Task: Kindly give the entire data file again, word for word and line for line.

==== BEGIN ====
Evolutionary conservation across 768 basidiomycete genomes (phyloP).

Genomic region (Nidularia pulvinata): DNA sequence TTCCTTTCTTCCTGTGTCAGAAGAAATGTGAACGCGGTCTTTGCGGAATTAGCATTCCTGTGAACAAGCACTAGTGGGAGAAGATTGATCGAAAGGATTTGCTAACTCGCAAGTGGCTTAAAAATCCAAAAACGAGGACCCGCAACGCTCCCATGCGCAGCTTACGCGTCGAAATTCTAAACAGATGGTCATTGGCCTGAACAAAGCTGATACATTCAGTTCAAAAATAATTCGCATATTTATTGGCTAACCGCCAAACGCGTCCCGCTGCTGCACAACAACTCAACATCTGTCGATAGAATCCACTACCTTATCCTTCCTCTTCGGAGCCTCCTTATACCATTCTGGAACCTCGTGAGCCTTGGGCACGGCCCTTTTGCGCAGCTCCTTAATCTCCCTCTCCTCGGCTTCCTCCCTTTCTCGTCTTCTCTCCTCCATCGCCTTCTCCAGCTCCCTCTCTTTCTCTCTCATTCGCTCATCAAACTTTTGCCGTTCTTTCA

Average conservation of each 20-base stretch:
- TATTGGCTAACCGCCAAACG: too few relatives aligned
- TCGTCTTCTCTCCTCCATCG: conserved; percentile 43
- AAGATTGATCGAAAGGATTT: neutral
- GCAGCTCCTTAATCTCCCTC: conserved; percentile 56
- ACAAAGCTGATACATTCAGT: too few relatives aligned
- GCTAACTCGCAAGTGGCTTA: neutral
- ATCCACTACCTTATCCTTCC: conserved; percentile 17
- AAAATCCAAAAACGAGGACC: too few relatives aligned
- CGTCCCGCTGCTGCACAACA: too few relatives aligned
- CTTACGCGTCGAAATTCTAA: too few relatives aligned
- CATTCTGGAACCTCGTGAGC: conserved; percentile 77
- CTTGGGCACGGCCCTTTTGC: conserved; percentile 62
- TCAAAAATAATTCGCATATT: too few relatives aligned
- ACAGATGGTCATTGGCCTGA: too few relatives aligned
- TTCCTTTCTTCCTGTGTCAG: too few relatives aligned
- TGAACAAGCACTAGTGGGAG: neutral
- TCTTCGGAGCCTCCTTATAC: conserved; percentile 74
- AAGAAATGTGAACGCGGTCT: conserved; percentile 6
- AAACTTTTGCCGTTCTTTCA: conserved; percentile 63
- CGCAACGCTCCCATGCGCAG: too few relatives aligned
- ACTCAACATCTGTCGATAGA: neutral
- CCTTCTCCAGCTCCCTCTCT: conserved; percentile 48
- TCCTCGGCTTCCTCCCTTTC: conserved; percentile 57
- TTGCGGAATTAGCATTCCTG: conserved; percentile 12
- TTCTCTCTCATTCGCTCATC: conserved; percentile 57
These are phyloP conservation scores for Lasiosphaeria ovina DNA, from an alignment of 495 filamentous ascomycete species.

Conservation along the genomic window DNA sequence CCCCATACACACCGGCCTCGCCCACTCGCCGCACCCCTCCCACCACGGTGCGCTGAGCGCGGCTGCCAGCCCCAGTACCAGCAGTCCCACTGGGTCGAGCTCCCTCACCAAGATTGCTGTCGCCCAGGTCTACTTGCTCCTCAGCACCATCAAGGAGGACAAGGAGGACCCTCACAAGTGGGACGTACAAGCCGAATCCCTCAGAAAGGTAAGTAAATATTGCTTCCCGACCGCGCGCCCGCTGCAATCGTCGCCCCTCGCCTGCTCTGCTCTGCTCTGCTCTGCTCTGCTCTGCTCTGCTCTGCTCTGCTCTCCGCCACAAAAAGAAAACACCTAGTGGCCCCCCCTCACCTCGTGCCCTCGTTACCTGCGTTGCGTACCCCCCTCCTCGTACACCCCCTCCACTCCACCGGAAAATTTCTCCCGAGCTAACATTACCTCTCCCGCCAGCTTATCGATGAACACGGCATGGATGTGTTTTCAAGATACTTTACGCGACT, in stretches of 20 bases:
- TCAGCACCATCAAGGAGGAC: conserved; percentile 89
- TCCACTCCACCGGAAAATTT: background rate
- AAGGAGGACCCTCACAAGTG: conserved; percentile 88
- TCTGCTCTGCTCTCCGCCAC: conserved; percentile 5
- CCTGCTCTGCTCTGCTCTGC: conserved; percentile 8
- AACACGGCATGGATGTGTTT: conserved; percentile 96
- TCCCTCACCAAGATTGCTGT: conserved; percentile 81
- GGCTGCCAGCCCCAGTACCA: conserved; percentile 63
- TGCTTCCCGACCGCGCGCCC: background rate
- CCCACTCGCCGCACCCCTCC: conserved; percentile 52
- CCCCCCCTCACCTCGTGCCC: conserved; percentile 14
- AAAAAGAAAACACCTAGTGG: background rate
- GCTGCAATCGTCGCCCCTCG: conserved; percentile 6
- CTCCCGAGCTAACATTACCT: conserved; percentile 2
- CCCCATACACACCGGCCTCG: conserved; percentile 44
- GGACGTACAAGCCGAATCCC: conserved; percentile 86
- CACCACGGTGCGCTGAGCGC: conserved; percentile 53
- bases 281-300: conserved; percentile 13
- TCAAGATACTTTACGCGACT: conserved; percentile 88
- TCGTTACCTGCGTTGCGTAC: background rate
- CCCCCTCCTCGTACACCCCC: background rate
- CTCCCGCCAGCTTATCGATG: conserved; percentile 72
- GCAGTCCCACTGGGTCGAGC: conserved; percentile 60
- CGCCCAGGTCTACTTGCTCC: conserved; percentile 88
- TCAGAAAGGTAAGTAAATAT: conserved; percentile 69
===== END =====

Evolutionary conservation across 768 basidiomycete genomes (phyloP).

Genomic region (Nidularia pulvinata): DNA sequence TTCCTTTCTTCCTGTGTCAGAAGAAATGTGAACGCGGTCTTTGCGGAATTAGCATTCCTGTGAACAAGCACTAGTGGGAGAAGATTGATCGAAAGGATTTGCTAACTCGCAAGTGGCTTAAAAATCCAAAAACGAGGACCCGCAACGCTCCCATGCGCAGCTTACGCGTCGAAATTCTAAACAGATGGTCATTGGCCTGAACAAAGCTGATACATTCAGTTCAAAAATAATTCGCATATTTATTGGCTAACCGCCAAACGCGTCCCGCTGCTGCACAACAACTCAACATCTGTCGATAGAATCCACTACCTTATCCTTCCTCTTCGGAGCCTCCTTATACCATTCTGGAACCTCGTGAGCCTTGGGCACGGCCCTTTTGCGCAGCTCCTTAATCTCCCTCTCCTCGGCTTCCTCCCTTTCTCGTCTTCTCTCCTCCATCGCCTTCTCCAGCTCCCTCTCTTTCTCTCTCATTCGCTCATCAAACTTTTGCCGTTCTTTCA

Average conservation of each 20-base stretch:
- TATTGGCTAACCGCCAAACG: too few relatives aligned
- TCGTCTTCTCTCCTCCATCG: conserved; percentile 43
- AAGATTGATCGAAAGGATTT: neutral
- GCAGCTCCTTAATCTCCCTC: conserved; percentile 56
- ACAAAGCTGATACATTCAGT: too few relatives aligned
- GCTAACTCGCAAGTGGCTTA: neutral
- ATCCACTACCTTATCCTTCC: conserved; percentile 17
- AAAATCCAAAAACGAGGACC: too few relatives aligned
- CGTCCCGCTGCTGCACAACA: too few relatives aligned
- CTTACGCGTCGAAATTCTAA: too few relatives aligned
- CATTCTGGAACCTCGTGAGC: conserved; percentile 77
- CTTGGGCACGGCCCTTTTGC: conserved; percentile 62
- TCAAAAATAATTCGCATATT: too few relatives aligned
- ACAGATGGTCATTGGCCTGA: too few relatives aligned
- TTCCTTTCTTCCTGTGTCAG: too few relatives aligned
- TGAACAAGCACTAGTGGGAG: neutral
- TCTTCGGAGCCTCCTTATAC: conserved; percentile 74
- AAGAAATGTGAACGCGGTCT: conserved; percentile 6
- AAACTTTTGCCGTTCTTTCA: conserved; percentile 63
- CGCAACGCTCCCATGCGCAG: too few relatives aligned
- ACTCAACATCTGTCGATAGA: neutral
- CCTTCTCCAGCTCCCTCTCT: conserved; percentile 48
- TCCTCGGCTTCCTCCCTTTC: conserved; percentile 57
- TTGCGGAATTAGCATTCCTG: conserved; percentile 12
- TTCTCTCTCATTCGCTCATC: conserved; percentile 57
These are phyloP conservation scores for Lasiosphaeria ovina DNA, from an alignment of 495 filamentous ascomycete species.

Conservation along the genomic window DNA sequence CCCCATACACACCGGCCTCGCCCACTCGCCGCACCCCTCCCACCACGGTGCGCTGAGCGCGGCTGCCAGCCCCAGTACCAGCAGTCCCACTGGGTCGAGCTCCCTCACCAAGATTGCTGTCGCCCAGGTCTACTTGCTCCTCAGCACCATCAAGGAGGACAAGGAGGACCCTCACAAGTGGGACGTACAAGCCGAATCCCTCAGAAAGGTAAGTAAATATTGCTTCCCGACCGCGCGCCCGCTGCAATCGTCGCCCCTCGCCTGCTCTGCTCTGCTCTGCTCTGCTCTGCTCTGCTCTGCTCTGCTCTGCTCTCCGCCACAAAAAGAAAACACCTAGTGGCCCCCCCTCACCTCGTGCCCTCGTTACCTGCGTTGCGTACCCCCCTCCTCGTACACCCCCTCCACTCCACCGGAAAATTTCTCCCGAGCTAACATTACCTCTCCCGCCAGCTTATCGATGAACACGGCATGGATGTGTTTTCAAGATACTTTACGCGACT, in stretches of 20 bases:
- TCAGCACCATCAAGGAGGAC: conserved; percentile 89
- TCCACTCCACCGGAAAATTT: background rate
- AAGGAGGACCCTCACAAGTG: conserved; percentile 88
- TCTGCTCTGCTCTCCGCCAC: conserved; percentile 5
- CCTGCTCTGCTCTGCTCTGC: conserved; percentile 8
- AACACGGCATGGATGTGTTT: conserved; percentile 96
- TCCCTCACCAAGATTGCTGT: conserved; percentile 81
- GGCTGCCAGCCCCAGTACCA: conserved; percentile 63
- TGCTTCCCGACCGCGCGCCC: background rate
- CCCACTCGCCGCACCCCTCC: conserved; percentile 52
- CCCCCCCTCACCTCGTGCCC: conserved; percentile 14
- AAAAAGAAAACACCTAGTGG: background rate
- GCTGCAATCGTCGCCCCTCG: conserved; percentile 6
- CTCCCGAGCTAACATTACCT: conserved; percentile 2
- CCCCATACACACCGGCCTCG: conserved; percentile 44
- GGACGTACAAGCCGAATCCC: conserved; percentile 86
- CACCACGGTGCGCTGAGCGC: conserved; percentile 53
- bases 281-300: conserved; percentile 13
- TCAAGATACTTTACGCGACT: conserved; percentile 88
- TCGTTACCTGCGTTGCGTAC: background rate
- CCCCCTCCTCGTACACCCCC: background rate
- CTCCCGCCAGCTTATCGATG: conserved; percentile 72
- GCAGTCCCACTGGGTCGAGC: conserved; percentile 60
- CGCCCAGGTCTACTTGCTCC: conserved; percentile 88
- TCAGAAAGGTAAGTAAATAT: conserved; percentile 69